Although some “experts” still argue that preparations against bird flu must continue, many are finally beginning to realize what I said all along -- that this overhyped, oversold “pandemic” was never a threat in the first place. According to Dr. Paul A. Offit, a vaccine specialist at Children’s Hospital in Philadelphia, “H5 viruses have been around for 100 years and never caused a pandemic and probably never will.”
And from NPR 2 years ago:
What is bird flu?
All bird flus are influenza A. Influenza A is primarily a respiratory virus, causing coughing, congestion, sore throat, muscle aches, fatigue, and fever in most species it infects.
This strain (also called the H5N1 virus) surfaced in Hong Kong eight years ago, although it may have been around for four decades previous to this. It has mostly been affecting Asian poultry. When tested in the laboratory, it has been found to be quite deadly, killing ten out of ten chick embryos against which it was tested. It is difficult to tell how many birds it has killed in Asia, though, because millions of birds have been killed by humans to prevent its spread. As soon as one chicken develops symptoms, it is killed along with all the chickens that may have come in contact with it.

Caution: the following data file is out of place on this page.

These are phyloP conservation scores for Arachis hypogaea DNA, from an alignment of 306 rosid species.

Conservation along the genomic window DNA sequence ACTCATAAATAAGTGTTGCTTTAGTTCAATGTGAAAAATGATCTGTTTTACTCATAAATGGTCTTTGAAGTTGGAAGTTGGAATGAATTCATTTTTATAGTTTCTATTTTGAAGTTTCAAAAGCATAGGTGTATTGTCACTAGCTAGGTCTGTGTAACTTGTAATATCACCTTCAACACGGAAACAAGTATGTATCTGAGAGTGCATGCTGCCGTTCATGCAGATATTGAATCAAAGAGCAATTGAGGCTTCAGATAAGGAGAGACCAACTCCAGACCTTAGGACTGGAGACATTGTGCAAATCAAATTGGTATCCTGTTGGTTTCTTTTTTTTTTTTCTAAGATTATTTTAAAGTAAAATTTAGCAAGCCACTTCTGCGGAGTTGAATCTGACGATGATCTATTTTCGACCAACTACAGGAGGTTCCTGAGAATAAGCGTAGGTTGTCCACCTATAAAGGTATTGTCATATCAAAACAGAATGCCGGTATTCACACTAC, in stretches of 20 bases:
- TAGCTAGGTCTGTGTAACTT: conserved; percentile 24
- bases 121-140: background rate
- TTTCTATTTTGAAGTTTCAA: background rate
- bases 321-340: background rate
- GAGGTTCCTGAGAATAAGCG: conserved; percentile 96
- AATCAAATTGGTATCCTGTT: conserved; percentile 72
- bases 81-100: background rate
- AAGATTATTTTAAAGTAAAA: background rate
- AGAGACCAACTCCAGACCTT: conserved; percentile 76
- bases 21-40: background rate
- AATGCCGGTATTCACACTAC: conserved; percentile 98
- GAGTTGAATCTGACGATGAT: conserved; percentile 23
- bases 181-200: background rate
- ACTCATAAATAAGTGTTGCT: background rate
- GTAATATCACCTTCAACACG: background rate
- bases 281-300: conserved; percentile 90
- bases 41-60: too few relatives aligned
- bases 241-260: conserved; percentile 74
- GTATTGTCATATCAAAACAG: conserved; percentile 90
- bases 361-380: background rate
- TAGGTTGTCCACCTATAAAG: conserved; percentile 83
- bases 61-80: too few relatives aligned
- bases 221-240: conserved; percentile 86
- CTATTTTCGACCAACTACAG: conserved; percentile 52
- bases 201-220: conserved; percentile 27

It appears to be quite deadly to humans as well, although in Hong Kong in 1997 many humans reportedly developed antibodies to the virus and did not get sick. There is concern that if the virus mutated, it could cause a pandemic because we do not have built-up immunity to it. This mutation could occur either at random or if the virus mixes its DNA with a human flu virus inside a pig or a human. But it's also quite possible (in fact it's even more likely) that it may never mutate at all or that if it does mutate, the mutated virus would result in a much less severe illness in humans.
Bird Flu Pandemic Parts 1 and 2:
Bird Flu Fears Take Chicken Off The Menu:
Bird Flu Comedy:
And a Daily Show audio
I think the bird flu is still some threat of causing a pandemic. There are a couple of things to consider.ReplyDelete
1) A tremendous amount of resources have been expended to keep bird flu from spreading, which is a major part of why it has been so limited thus far.
2) The longer bird flu is around, the more likely it is that it will evolve into a less deadly form of influenza. (Less deadly forms of influenza have a selective advantage because their carriers live longer to spread them.) Efforts to delay the pandemic may have the added benefit of preventing it all together.